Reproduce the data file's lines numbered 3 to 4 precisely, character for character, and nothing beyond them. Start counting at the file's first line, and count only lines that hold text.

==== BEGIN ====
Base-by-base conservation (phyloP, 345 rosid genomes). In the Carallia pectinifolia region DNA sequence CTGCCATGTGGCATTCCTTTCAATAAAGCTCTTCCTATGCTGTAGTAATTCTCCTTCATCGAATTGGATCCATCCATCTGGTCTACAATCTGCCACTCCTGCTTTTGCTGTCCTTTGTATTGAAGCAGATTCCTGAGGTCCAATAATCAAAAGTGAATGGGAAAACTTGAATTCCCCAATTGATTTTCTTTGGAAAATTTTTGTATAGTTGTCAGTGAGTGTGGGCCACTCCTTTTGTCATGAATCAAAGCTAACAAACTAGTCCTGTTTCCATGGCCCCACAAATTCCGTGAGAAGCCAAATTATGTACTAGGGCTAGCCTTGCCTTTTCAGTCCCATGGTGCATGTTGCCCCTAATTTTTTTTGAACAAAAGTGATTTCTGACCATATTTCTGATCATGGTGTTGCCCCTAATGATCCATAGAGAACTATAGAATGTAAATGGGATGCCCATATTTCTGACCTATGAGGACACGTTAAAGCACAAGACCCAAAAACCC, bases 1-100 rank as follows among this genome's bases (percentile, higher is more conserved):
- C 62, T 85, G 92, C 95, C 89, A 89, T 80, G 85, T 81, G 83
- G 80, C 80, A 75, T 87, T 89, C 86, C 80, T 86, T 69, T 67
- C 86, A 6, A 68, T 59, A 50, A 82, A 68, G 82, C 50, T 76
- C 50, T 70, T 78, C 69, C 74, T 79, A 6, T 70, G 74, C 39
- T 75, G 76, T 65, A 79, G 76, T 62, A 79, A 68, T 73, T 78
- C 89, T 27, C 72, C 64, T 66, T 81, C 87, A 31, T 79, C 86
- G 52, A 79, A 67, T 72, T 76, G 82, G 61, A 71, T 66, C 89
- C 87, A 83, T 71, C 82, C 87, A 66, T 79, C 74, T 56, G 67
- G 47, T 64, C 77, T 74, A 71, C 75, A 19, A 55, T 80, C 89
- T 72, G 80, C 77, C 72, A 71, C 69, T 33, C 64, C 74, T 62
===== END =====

- G 80, C 80, A 75, T 87, T 89, C 86, C 80, T 86, T 69, T 67
- C 86, A 6, A 68, T 59, A 50, A 82, A 68, G 82, C 50, T 76